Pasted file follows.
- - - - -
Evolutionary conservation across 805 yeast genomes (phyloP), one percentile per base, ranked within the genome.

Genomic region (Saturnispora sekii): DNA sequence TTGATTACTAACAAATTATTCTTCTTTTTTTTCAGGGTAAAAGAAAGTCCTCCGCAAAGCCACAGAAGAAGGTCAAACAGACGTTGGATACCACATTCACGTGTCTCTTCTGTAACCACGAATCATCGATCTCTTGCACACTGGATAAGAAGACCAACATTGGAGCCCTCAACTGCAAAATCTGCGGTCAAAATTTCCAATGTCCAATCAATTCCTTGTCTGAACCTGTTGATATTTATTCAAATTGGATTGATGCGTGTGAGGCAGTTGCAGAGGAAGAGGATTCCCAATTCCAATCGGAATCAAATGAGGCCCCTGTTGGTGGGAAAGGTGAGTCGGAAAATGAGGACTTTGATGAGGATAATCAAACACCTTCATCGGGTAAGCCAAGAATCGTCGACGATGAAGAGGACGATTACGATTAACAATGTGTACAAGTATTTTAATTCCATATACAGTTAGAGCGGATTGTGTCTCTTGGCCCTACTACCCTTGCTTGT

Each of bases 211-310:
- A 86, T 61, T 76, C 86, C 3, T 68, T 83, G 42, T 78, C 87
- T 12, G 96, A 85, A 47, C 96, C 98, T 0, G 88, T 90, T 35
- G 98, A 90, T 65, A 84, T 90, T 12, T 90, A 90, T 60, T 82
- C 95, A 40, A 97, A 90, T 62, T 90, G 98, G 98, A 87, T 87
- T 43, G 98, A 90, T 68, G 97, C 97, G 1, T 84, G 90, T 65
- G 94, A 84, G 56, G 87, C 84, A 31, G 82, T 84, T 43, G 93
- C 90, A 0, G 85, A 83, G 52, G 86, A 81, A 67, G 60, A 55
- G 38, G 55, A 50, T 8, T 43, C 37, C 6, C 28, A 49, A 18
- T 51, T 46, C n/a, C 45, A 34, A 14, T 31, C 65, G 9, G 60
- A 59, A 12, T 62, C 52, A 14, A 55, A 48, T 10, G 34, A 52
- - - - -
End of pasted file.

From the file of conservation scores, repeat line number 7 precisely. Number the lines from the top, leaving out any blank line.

- C 95, A 40, A 97, A 90, T 62, T 90, G 98, G 98, A 87, T 87